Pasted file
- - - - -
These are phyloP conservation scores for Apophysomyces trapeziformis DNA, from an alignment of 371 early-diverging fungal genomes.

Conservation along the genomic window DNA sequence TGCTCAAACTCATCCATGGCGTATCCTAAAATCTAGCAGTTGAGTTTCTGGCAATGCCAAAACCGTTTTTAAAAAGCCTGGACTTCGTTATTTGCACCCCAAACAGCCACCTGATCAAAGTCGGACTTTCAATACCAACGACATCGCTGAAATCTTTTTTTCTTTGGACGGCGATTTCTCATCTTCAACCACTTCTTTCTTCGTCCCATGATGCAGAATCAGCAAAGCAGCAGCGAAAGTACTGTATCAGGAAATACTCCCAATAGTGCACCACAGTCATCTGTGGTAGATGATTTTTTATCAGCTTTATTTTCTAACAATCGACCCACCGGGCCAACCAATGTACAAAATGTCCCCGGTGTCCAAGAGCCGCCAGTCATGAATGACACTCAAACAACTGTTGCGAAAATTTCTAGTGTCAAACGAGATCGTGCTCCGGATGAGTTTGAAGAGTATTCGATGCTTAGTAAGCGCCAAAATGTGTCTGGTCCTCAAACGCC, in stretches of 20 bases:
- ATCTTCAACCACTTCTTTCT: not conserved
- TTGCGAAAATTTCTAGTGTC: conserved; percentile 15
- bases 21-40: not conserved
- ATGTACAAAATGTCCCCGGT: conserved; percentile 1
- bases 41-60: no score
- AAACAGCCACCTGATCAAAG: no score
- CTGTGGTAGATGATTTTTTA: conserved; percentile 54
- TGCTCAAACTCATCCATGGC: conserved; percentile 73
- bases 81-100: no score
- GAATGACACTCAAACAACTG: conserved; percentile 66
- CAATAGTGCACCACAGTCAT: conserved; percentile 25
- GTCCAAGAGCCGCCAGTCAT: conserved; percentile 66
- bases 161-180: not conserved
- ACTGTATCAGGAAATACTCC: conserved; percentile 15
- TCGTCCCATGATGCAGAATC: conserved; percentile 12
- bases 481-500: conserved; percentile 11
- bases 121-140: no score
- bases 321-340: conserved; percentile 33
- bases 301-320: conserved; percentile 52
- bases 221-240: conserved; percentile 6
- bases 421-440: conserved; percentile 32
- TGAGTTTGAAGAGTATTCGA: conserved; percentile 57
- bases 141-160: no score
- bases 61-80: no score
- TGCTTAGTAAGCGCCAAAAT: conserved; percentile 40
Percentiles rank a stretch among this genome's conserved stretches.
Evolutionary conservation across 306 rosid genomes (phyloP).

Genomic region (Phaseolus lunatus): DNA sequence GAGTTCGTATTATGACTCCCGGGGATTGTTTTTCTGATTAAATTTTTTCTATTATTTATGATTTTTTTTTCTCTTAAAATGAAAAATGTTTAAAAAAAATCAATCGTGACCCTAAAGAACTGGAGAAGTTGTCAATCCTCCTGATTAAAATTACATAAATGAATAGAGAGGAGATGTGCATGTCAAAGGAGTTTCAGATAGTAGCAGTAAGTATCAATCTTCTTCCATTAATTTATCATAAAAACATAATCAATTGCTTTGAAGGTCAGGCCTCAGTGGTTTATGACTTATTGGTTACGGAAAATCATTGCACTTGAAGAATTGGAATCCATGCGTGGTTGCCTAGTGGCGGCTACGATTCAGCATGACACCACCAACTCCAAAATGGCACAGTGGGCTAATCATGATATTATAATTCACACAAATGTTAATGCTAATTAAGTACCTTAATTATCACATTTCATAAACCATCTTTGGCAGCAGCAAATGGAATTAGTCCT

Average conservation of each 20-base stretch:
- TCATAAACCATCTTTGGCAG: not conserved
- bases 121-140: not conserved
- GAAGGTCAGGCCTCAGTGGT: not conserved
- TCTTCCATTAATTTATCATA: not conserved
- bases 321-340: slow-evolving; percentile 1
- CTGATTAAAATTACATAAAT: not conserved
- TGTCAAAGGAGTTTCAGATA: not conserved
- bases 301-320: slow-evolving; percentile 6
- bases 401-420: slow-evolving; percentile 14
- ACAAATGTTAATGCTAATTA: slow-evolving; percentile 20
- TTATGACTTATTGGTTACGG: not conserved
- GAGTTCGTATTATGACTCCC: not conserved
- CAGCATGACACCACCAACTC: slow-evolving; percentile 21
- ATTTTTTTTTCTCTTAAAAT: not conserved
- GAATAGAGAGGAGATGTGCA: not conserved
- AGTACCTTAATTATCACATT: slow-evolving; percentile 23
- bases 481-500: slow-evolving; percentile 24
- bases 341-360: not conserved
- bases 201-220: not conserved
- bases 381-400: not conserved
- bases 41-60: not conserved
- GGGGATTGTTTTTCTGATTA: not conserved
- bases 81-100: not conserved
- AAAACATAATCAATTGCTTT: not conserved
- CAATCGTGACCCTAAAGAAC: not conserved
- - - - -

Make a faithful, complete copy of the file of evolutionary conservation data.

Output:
These are phyloP conservation scores for Apophysomyces trapeziformis DNA, from an alignment of 371 early-diverging fungal genomes.

Conservation along the genomic window DNA sequence TGCTCAAACTCATCCATGGCGTATCCTAAAATCTAGCAGTTGAGTTTCTGGCAATGCCAAAACCGTTTTTAAAAAGCCTGGACTTCGTTATTTGCACCCCAAACAGCCACCTGATCAAAGTCGGACTTTCAATACCAACGACATCGCTGAAATCTTTTTTTCTTTGGACGGCGATTTCTCATCTTCAACCACTTCTTTCTTCGTCCCATGATGCAGAATCAGCAAAGCAGCAGCGAAAGTACTGTATCAGGAAATACTCCCAATAGTGCACCACAGTCATCTGTGGTAGATGATTTTTTATCAGCTTTATTTTCTAACAATCGACCCACCGGGCCAACCAATGTACAAAATGTCCCCGGTGTCCAAGAGCCGCCAGTCATGAATGACACTCAAACAACTGTTGCGAAAATTTCTAGTGTCAAACGAGATCGTGCTCCGGATGAGTTTGAAGAGTATTCGATGCTTAGTAAGCGCCAAAATGTGTCTGGTCCTCAAACGCC, in stretches of 20 bases:
- ATCTTCAACCACTTCTTTCT: not conserved
- TTGCGAAAATTTCTAGTGTC: conserved; percentile 15
- bases 21-40: not conserved
- ATGTACAAAATGTCCCCGGT: conserved; percentile 1
- bases 41-60: no score
- AAACAGCCACCTGATCAAAG: no score
- CTGTGGTAGATGATTTTTTA: conserved; percentile 54
- TGCTCAAACTCATCCATGGC: conserved; percentile 73
- bases 81-100: no score
- GAATGACACTCAAACAACTG: conserved; percentile 66
- CAATAGTGCACCACAGTCAT: conserved; percentile 25
- GTCCAAGAGCCGCCAGTCAT: conserved; percentile 66
- bases 161-180: not conserved
- ACTGTATCAGGAAATACTCC: conserved; percentile 15
- TCGTCCCATGATGCAGAATC: conserved; percentile 12
- bases 481-500: conserved; percentile 11
- bases 121-140: no score
- bases 321-340: conserved; percentile 33
- bases 301-320: conserved; percentile 52
- bases 221-240: conserved; percentile 6
- bases 421-440: conserved; percentile 32
- TGAGTTTGAAGAGTATTCGA: conserved; percentile 57
- bases 141-160: no score
- bases 61-80: no score
- TGCTTAGTAAGCGCCAAAAT: conserved; percentile 40
Percentiles rank a stretch among this genome's conserved stretches.
Evolutionary conservation across 306 rosid genomes (phyloP).

Genomic region (Phaseolus lunatus): DNA sequence GAGTTCGTATTATGACTCCCGGGGATTGTTTTTCTGATTAAATTTTTTCTATTATTTATGATTTTTTTTTCTCTTAAAATGAAAAATGTTTAAAAAAAATCAATCGTGACCCTAAAGAACTGGAGAAGTTGTCAATCCTCCTGATTAAAATTACATAAATGAATAGAGAGGAGATGTGCATGTCAAAGGAGTTTCAGATAGTAGCAGTAAGTATCAATCTTCTTCCATTAATTTATCATAAAAACATAATCAATTGCTTTGAAGGTCAGGCCTCAGTGGTTTATGACTTATTGGTTACGGAAAATCATTGCACTTGAAGAATTGGAATCCATGCGTGGTTGCCTAGTGGCGGCTACGATTCAGCATGACACCACCAACTCCAAAATGGCACAGTGGGCTAATCATGATATTATAATTCACACAAATGTTAATGCTAATTAAGTACCTTAATTATCACATTTCATAAACCATCTTTGGCAGCAGCAAATGGAATTAGTCCT

Average conservation of each 20-base stretch:
- TCATAAACCATCTTTGGCAG: not conserved
- bases 121-140: not conserved
- GAAGGTCAGGCCTCAGTGGT: not conserved
- TCTTCCATTAATTTATCATA: not conserved
- bases 321-340: slow-evolving; percentile 1
- CTGATTAAAATTACATAAAT: not conserved
- TGTCAAAGGAGTTTCAGATA: not conserved
- bases 301-320: slow-evolving; percentile 6
- bases 401-420: slow-evolving; percentile 14
- ACAAATGTTAATGCTAATTA: slow-evolving; percentile 20
- TTATGACTTATTGGTTACGG: not conserved
- GAGTTCGTATTATGACTCCC: not conserved
- CAGCATGACACCACCAACTC: slow-evolving; percentile 21
- ATTTTTTTTTCTCTTAAAAT: not conserved
- GAATAGAGAGGAGATGTGCA: not conserved
- AGTACCTTAATTATCACATT: slow-evolving; percentile 23
- bases 481-500: slow-evolving; percentile 24
- bases 341-360: not conserved
- bases 201-220: not conserved
- bases 381-400: not conserved
- bases 41-60: not conserved
- GGGGATTGTTTTTCTGATTA: not conserved
- bases 81-100: not conserved
- AAAACATAATCAATTGCTTT: not conserved
- CAATCGTGACCCTAAAGAAC: not conserved